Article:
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Plumbing work at Tribune brings up history

By Staff | May 1, 2020

When workers from Johnson’s Plumbing cut into walls in the Tribune office’s restroom to replace a sink this week, they took out more than rust and old concrete.

Stuck between the restroom baseboard and wall behind the fixtures were two canceled checks from January 1957, which had Tribune staff and the plumbers scratching their heads.

The first check, found under the old sink, was in fairly good shape for a 63-year-old document. Punched with holes from bank processing equipment, the check was made out to The Plains Caf, dated Jan.18, 1957 for $20 and signed by Jane Ellsworth.

The second check was a bit worse for wear.

“They found this one behind the toilet,” said Tribune office manager Kat Brossart. She held up a check with the same processor holes and torn edges, with faded writing on the surface.

The barely legible words read “Rugby High School.” The check, also signed by Ellsworth, had Jan. 25, 1957, as the date.

Brossart, who has lived in Rugby since 2000, studied the checks and tried to recall if she knew any Ellsworths. Both checks had been drawn on Rugby’s Merchants Bank so she walked across the street to the bank.

“They have a collection of old checks,” Brossart said. Tribune staff decided to donate them to the Merchants Bank collection.

Brossart said no one at the bank had heard of Ellsworth. “They just thought the checks were really cool.”

Brossart took to social media for clues about Jane Ellsworth.

She scanned copies of the checks and posted them to a Facebook group called, “You Know You’re From Rugby, ND When You Remember?”

After that, information came pouring in.

Friends, nieces, nephews and grandchildren of Ellsworth’s sister and cousins gave clues about Ellsworth. Retired music teacher Dave Halvorson recalled being Ellsworth’s paperboy. She was a 1957 Rugby High graduate, posters said. She had married Fred Vetsch and moved away long ago.

After more Facebook posts and a call to her cousin, Ruth Fedje, Ellsworth’s great-niece, Keighly Johnson, contacted the Tribune to say Ellsworth, now known as Jane Vetsch, would call.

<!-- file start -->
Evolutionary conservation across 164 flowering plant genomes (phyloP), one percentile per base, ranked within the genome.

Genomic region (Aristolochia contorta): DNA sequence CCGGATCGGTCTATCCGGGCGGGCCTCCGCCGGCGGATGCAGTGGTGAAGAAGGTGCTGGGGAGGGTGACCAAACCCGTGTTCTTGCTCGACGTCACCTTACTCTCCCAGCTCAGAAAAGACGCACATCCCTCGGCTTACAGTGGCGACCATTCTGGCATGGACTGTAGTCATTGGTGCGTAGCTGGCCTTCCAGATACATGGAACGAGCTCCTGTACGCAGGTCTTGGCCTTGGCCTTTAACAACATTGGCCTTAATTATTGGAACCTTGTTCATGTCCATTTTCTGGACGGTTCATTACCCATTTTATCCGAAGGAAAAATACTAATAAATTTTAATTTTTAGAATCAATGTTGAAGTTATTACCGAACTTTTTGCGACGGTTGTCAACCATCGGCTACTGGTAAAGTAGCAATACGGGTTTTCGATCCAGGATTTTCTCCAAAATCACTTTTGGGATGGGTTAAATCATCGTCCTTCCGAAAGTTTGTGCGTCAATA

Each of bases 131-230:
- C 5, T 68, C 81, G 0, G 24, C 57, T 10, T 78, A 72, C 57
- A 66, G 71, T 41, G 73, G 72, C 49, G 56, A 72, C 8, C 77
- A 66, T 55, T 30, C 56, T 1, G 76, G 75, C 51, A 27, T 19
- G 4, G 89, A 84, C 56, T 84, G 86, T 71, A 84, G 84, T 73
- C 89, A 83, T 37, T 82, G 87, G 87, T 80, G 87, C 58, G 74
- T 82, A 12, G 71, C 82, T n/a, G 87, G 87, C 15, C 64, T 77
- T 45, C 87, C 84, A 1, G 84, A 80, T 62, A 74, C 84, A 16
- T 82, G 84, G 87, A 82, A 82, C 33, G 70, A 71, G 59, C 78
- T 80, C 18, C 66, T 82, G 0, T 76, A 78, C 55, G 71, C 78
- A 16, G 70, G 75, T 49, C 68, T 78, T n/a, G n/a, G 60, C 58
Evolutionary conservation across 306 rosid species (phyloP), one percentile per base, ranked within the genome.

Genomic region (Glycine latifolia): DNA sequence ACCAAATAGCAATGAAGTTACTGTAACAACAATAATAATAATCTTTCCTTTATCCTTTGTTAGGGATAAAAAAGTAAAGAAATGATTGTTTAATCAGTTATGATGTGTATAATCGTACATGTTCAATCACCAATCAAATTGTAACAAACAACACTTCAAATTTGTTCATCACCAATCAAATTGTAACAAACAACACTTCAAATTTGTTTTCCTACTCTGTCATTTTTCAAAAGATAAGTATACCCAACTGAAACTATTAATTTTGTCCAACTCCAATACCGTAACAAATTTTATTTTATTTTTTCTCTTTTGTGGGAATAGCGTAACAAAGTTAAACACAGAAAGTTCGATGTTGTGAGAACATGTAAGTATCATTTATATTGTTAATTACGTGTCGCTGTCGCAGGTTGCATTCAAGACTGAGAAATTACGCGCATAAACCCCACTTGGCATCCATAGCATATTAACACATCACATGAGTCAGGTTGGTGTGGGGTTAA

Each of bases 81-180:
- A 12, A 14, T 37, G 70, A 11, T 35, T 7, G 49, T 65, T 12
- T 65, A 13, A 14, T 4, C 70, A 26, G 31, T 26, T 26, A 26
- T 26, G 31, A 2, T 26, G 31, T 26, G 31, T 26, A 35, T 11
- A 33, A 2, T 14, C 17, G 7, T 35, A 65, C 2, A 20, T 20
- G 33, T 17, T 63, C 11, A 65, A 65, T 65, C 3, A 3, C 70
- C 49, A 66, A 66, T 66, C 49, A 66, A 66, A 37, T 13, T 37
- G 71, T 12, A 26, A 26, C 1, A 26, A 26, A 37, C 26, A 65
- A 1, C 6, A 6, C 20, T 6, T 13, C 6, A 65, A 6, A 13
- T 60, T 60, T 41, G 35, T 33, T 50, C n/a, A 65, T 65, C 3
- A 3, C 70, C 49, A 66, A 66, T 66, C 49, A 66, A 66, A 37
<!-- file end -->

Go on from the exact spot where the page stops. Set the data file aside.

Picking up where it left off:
Vetsch, who now lives in Sun City West, Ariz., called the Tribune with an explanation for why the checks were at the Tribune office.

“I used to work there,” Vetsch said. “I worked when Frank Hornstein owned it. When I was a senior they had a work program where you could go out in the afternoon and work in a business.”

Why the checks were in the restroom baseboard, however, Vetsch said, “I have no idea.”

Vetsch said she enjoyed working at the Tribune.

“They taught me to work the equipment where they printed the stuff. Richard Fleck taught me how to run the press,” she said, remembering people she knew growing up. “He married Irene Bickler.”

“Bicklers used to have a store up there by Clark’s Bar, you know, on the other side of the tracks? He was married to Irene,” Vetsch continued. “Then, Agnes Keller ran the front. She married Donald Bush.”

Describing more of her work, Vetsch said, “I also did want ads and checked people in at the front office when they came in and bought papers. Every Wednesday night, we used to work to get the paper out for Thursday morning.”

“We’d make little books or advertisements for people. Sometimes it was my job to glue pages together. Just whatever came up, they had me do,” Vetsch added.

“The checks, they were in the walls of the Tribune?” she asked.

“For crying out loud! What a rare thing to happen! That was 63 years ago,” Vetsch said with a laugh.

“I don’t know how they would’ve gotten there if it weren’t for me mishandling them somehow,” she added.

Vetsch recalled the Plains Caf, which she said was located next to the Lyric Theater.

Vetsch said most of her Rugby memories are from her school years and the places she worked while in high school.

“Really, I worked a lot,” she said. “I worked a couple of jobs when I was going to school so I didn’t have much time for other activities. I worked at the Ideal Caf, then I worked for Leroy Patterson out at the Corner Stop.”

“Then,” Vetsch added, “in high school I cleaned house for Dr. Keller and his wife. I worked in the theater in their concession stand. Really, most of my life I’ve spent working.”

Vetsch said she married Fred Vetsch in Rugby after she graduated high school. The couple moved to Minneapolis, Minn., in January of 1958. She worked for many years as an office manager for a family practice physician there.

“From ’58 until 2001, we lived in Minneapolis, and then in 2001, we moved to Sun City West, Arizona. That’s where I currently reside.”

Vetsch said she hasn’t been back to visit Rugby. Her sister, Loretta Schmaltz, lives in Minot, and her sister, Corinne Bakken, lives in West Fargo.

“We don’t (get out to North Dakota to visit),” she said. “My daughter lived in Minneapolis and we went back and forth there occasionally but she has since moved out here. We don’t go back. We’re 80 and 83 years old now so we don’t do a lot of traveling anymore.”

Vetsch said she has fond memories of the town where she grew up. “It was a nice community,” she said. “Rugby was, I thought, a really friendly place.”

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